Tuesday, January 20, 2004

Advertising 101

It was the first day of classes at the college today, and all was well. There was a slight chill in the air, a cacophony of voices filled the hallways, and the fields were filled with cars of all shapes and sizes (the fields? yes, the fields; people had to park on the grass when the overflow parking lots...overflowed). Combo went well, big band went well, and I whomped Ben in racquetball, despite being down 13-6 at one point in the first game.

But the best story of the day came from the public schools. I was teaching a middle-schooler who was getting a rather stuffy sound, and I glanced over at his ligature, which was up way too far. As I adjusted it for him, I noticed that it was an oddball-looking thing that I had never seen before, so I asked him what kind it was. He said he had no idea, that he'd gotten it in Chicago (their band had played at the Midwest Clinic right before Christmas). It wasn't a brand either of us had heard of, but he said that the guy selling them promised them it was "the best ligature you can get...for only $10."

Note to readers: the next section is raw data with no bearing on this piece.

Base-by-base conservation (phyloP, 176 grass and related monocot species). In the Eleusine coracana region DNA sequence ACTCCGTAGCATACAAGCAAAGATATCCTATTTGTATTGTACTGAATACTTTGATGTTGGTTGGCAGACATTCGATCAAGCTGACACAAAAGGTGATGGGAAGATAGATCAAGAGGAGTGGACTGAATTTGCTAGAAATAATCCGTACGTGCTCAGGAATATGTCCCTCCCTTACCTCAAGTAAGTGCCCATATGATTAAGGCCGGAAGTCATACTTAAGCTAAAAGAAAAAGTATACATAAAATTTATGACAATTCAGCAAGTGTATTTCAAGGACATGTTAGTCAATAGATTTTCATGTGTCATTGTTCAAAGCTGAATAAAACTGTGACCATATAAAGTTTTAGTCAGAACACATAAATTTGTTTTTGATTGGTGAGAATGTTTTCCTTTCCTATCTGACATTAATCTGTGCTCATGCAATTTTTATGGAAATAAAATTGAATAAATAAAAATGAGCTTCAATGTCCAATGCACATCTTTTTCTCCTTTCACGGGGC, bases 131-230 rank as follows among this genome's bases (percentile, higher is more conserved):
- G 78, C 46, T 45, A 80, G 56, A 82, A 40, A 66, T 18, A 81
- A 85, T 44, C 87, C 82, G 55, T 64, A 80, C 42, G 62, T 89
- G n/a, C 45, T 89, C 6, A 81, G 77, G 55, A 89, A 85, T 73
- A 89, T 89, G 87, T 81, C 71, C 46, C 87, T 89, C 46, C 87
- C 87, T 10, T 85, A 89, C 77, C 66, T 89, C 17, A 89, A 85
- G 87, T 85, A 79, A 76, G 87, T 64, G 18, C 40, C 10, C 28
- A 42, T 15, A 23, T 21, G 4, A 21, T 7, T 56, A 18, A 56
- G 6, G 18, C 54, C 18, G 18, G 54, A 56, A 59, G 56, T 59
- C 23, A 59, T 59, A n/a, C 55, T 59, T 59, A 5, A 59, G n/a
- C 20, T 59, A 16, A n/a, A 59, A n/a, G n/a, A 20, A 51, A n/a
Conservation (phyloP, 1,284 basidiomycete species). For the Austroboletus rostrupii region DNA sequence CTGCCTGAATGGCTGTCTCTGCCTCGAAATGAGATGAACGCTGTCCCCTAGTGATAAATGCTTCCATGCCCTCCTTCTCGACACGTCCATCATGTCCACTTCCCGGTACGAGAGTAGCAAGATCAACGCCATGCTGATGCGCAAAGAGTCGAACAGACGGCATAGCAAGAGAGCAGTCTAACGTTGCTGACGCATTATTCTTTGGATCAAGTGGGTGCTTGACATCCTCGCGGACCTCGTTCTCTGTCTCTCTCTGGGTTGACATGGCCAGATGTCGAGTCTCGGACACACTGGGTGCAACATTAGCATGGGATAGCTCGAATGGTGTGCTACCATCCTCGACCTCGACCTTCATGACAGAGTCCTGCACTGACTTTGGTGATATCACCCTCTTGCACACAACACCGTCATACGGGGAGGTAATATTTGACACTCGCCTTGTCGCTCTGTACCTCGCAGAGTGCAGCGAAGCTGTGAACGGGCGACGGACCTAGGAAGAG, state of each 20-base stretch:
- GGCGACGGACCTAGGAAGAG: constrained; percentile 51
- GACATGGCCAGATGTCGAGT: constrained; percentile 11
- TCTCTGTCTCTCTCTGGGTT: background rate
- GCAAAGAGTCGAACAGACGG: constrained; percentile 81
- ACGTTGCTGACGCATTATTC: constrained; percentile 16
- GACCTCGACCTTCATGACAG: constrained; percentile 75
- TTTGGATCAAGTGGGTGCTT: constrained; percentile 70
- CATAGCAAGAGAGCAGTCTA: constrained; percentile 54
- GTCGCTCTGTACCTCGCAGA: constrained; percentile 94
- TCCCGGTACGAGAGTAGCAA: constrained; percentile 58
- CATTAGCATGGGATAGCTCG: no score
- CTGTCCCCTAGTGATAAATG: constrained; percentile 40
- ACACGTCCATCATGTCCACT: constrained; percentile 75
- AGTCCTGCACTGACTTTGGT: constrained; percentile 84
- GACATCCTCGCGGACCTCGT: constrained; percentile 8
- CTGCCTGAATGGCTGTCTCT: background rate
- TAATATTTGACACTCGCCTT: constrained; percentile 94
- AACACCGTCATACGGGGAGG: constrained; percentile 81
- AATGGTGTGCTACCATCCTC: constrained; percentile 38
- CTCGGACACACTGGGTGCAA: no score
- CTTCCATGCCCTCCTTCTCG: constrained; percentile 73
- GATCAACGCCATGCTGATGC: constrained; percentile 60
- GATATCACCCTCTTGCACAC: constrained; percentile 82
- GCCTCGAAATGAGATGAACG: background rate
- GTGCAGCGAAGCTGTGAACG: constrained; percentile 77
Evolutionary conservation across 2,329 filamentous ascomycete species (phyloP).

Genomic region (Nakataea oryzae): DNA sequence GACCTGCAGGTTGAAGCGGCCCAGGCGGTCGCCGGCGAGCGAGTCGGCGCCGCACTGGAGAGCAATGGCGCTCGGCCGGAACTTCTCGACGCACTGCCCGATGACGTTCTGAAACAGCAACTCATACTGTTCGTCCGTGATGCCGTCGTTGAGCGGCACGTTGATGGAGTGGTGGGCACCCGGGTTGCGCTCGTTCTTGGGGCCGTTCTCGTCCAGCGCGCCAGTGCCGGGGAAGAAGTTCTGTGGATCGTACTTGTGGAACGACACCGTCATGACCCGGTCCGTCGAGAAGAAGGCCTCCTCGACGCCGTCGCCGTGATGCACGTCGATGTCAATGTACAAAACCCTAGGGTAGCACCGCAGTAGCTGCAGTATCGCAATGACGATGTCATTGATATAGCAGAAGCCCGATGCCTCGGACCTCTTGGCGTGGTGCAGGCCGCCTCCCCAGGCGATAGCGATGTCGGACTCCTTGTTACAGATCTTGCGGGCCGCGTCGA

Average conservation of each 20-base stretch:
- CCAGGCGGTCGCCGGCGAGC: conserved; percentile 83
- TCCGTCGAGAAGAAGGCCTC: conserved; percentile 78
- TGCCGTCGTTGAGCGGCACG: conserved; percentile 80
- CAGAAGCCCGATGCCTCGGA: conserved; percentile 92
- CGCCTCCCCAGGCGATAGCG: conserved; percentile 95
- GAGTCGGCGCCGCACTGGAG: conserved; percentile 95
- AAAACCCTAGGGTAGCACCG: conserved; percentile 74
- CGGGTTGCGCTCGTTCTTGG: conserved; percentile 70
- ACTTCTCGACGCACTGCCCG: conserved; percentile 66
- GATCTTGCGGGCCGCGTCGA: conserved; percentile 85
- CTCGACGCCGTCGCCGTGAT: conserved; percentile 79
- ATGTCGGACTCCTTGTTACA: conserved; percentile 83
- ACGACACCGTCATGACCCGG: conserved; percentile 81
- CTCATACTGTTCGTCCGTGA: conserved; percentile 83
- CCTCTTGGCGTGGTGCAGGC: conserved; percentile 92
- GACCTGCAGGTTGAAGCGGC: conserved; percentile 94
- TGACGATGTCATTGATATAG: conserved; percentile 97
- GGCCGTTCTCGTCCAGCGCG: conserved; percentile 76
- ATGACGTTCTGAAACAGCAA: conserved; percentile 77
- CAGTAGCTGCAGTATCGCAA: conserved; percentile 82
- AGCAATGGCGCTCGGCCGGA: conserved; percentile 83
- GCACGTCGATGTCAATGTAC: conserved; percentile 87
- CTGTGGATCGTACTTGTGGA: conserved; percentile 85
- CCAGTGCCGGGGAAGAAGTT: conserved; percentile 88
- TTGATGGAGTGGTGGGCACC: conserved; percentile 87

It's a good thing I wasn't with them up there, because I saw right through that little scam. Was the best ligature really being sold for $10? It all depends on where (or if) you place the comma in a sentence like that! I posed this question to the student: was the guy saying...

It's the best ligature you can get, for only $10. (The best ligature you can get costs only $10.)
OR, was he saying...
It's the best ligature you can get for only $10 (Of all the $10 ligatures, this is the best.)

The student saw what I meant; that may well have been his first lesson in tricky advertising--not saying anything untruthful, just manipulating the language so much as to totally confuse the buyer. The kid felt like he'd been had; his next statement was "I wanna go back to Chicago and punch him." Might as well learn while you're young, I guess...

QUOTE OF THE DAY: "I should have practiced my standing broad jump." --Me, as I found myself trapped in the corner of the faculty office that I share with, oh, 100 other professors or so. Blocking my way were a person sitting at a computer and a somewhat husky lady checking her mailbox. I then realized, to my utter embarrassment, that the husky lady thought I meant "jumping over a broad," as in her. I backpedaled, cupping my hand over my mouth (to stifle a raucous laugh) as I explained that I didn't mean that at all. The whole office was almost doubled over; her response was "you're just looking to get pummeled, aren't you?" She was kidding...I think.